I learned that a three-tenths of a second error can cost the racing driver some five car lengths in a race, so firms are doing what they can to shave the pit crew times down even further. One reason why the times are so fast is because when the tires are changed, the lug nuts are already attached to the tire via weather stripping. Another reason has to do with the extensive conditioning these athletes have to undergo. I saw men pulling 60-pound weights on the grass, running around the complex, and working in the weight room. Every edge is needed to ensure a good pit stop for NASCAR drivers.
People desiring to work on a pit crew pay close to $2,500 for eight weeks of pit crew training (with about a one in two chance of landing an actual job in NASCAR, where top jobs can earn six figure incomes). They are allowed to come back for continuing training as an established pit crew member. The training is so specific that crews even do simulated training to match a certain race track!
Eat where the NASCAR stars dine
After touring the NASCAR sites, you’ll need to satisfy your thirst and hunger at Lancaster’s Bar-B-Que & Wings, about 30 miles from Charlotte, well worth the drive! It’s inspired by Eastern North Carolina Barbeque flavors; mmany NASCAR drivers and teams have frequented this restaurant over the years. The owner, Jeff Lancaster, got them interested in coming by offering them a good deal on barbeque meals. If you leave hungry and thirsty (free refills on soft drinks that already come in large glasses), it’s because you didn’t try very hard. Lancaster’s doesn’t even have a big dessert menu because of the filling entrees. If you ask, you’ll be offered brownies, that’s about it.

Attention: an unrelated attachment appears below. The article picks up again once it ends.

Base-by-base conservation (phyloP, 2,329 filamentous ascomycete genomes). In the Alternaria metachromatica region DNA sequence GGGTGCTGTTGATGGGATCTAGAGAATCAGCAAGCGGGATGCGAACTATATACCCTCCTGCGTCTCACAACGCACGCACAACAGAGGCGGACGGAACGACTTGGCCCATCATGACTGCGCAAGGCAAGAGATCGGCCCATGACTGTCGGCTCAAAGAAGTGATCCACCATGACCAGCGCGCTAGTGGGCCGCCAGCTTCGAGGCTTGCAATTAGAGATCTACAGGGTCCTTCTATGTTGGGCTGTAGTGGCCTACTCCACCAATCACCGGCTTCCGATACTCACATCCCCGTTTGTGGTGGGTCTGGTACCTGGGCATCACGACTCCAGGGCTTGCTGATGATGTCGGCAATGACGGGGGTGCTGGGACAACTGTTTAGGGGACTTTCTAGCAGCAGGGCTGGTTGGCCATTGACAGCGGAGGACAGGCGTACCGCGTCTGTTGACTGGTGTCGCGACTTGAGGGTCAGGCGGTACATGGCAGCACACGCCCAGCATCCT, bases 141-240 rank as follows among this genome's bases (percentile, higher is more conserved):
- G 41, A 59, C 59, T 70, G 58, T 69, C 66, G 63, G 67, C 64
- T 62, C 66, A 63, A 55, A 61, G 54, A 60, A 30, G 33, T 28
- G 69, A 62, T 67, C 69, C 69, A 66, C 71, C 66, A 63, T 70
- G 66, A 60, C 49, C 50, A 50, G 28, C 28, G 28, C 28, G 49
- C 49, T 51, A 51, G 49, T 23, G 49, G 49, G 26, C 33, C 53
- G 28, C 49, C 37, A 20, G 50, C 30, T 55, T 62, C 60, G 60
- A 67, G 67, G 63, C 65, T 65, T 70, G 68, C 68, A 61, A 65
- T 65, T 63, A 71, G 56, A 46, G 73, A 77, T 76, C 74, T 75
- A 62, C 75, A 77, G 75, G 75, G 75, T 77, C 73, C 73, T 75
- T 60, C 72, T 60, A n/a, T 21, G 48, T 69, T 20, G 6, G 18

I had some great-tasting food for lunch while surrounded by tons of NASCAR-themed memorabilia. This establishment is so into racing, Lancaster’s refers to the Men’s and Women’s restrooms as “Top Gun” and “Miss Winston”. The atmosphere is low key, friendly and fast service goes with your filling meal. You can even request autographs from the racing drivers and crew members AFTER they’ve eaten.
I was told that I was sitting in the same seating area as Dale Earnhardt, who ate there often! I started off with Redneck Fries and Redneck Nachos (pictured), both topped with great-tasting barbecued pork. Their appetizers come in large servings and are priced between $2.75-$8.95, but you’ll also get addictive hush puppies as your table bread.
For my entrée, I savored their popular Chicken and Bar-B-Que Pork, which came with delicious potato salad and mustard-based (rather than mayo-based) cole slaw, which I’d never tried before. Good. The delicious barbeque pork can be doused with two kinds of sauces, favorite being the smoked hickory flavored one, but a vinegar-type is also on the table. The Southern Fried Chicken was cooked to the bone, had a lightly-spiced crunchy skin. The prices for the entrees range from $5.25 to $17.95, and include a wide selection of Barbeque salads, ribs, sandwiches and seafood dinners.
View the author’s first article on NASCAR here.
Roy A. Barnes writes from southeastern Wyoming and is a frequent contributor to Bootsnall.com.